The Guilfordian

Guitarganza 2019 showcases music, performance by Silviu Ciulei

On Friday, February 8th Guilford College was treated to an incredible guitar concert from visiting musical artist Silviu Octavian Ciulei.

Despite the cold weather Friday evening, the inside of the Carnegie room was filled with warm chords and excited voices as visitors gathered for a unique evening full of beautiful music.

Born in Constanta, Romania Ciulei began practicing guitar at the age of six before moving to the US in 2004 where he has been performing and teaching since. A guitar professor at both Wake Forest University and Furman University, Ciulei proved that he is as much of an educator as he is a talented musician. The event was open to the general public as a part of Guitarganaza 2019, a weekend of performances, workshops, and lessons hosted by the Piedmont Classical Guitar Society.

As the kick off event, the Carnegie room had a nearly full audience, packed with traditional Guilford and Early College students, local musicians as well as fans of Ciulei’s music.

The evening was composed into two segments as Ciulei demonstrated the full range of his skill, playing both a set of challenging classical guitar pieces and a full set of traditional Flamenco music to close the night. Ciulei opened with three french pieces from prominent artists, performing versions he adapted for the guitar as well as paying tribute to the icons of the movement before him.

His performance of Django Reinhardt’s piece Nuages in particular was a deft show of skill, style, and creativity as Ciulei’s fingers flew across the fretboard to strum out the multitude of intersecting chords.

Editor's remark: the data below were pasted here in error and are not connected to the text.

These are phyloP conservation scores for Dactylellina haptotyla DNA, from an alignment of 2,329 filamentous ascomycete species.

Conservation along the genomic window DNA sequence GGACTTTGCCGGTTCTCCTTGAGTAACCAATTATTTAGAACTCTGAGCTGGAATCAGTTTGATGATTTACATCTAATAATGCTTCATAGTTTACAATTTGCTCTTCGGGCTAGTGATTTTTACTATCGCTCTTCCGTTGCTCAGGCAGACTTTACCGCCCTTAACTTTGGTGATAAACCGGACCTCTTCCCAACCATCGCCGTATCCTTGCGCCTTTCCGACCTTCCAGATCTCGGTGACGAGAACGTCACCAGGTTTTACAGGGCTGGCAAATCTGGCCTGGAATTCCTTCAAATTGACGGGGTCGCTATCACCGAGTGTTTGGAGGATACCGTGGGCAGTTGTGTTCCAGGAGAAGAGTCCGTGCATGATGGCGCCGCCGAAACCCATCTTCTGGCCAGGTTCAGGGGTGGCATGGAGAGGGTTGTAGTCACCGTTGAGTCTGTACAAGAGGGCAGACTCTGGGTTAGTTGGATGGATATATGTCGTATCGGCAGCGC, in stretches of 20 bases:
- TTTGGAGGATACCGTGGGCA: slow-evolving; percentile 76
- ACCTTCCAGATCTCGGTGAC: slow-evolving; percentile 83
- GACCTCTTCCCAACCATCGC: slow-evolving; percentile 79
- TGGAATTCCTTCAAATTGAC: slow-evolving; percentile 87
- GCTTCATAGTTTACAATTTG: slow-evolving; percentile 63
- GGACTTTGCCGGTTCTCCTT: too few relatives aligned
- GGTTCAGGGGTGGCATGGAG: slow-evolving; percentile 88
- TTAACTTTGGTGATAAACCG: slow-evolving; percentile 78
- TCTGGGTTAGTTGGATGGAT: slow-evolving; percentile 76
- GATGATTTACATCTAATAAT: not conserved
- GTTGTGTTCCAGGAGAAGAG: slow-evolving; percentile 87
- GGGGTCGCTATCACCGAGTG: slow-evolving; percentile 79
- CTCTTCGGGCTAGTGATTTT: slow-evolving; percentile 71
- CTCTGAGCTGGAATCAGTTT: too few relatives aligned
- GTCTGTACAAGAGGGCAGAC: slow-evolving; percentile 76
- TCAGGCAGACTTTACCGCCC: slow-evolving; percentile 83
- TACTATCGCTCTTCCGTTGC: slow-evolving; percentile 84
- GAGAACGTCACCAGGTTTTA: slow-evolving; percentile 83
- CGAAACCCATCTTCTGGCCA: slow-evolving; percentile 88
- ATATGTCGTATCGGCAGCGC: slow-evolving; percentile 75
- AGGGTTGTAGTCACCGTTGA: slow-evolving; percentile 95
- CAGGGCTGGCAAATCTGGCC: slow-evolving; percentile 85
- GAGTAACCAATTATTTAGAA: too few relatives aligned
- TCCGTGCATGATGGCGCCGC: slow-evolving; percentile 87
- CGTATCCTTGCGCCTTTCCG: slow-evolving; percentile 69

The insight and conversation the artist offered after each piece was particularly a nice touch, and there was as much an element of education in his show as there was skillful playing.

This educational element was most prominent during his performance of the Suite Espanola, a collection of pieces composed by Isaac Albeniz inspired by the cities and countryside of Spain in the late 19th century.

Ciulei provided a vast amount of insight in particular around the second song of the suite, Asturias which he criticized for its inaccurate representation of the titular location.

As much a music historian as a captivating performer, Ciulei led the audience through the history of Albeniz’s intentions before declaring what he thought to be a more accurate title for the piece as he began the next song.

Workshops were given by Amanda Caporicci (“Practicing with Purpose”), Mark Mazzatenta (“Harmony Hipness”) and Aaron Matson (Jazz for the Classical Guitarist”).

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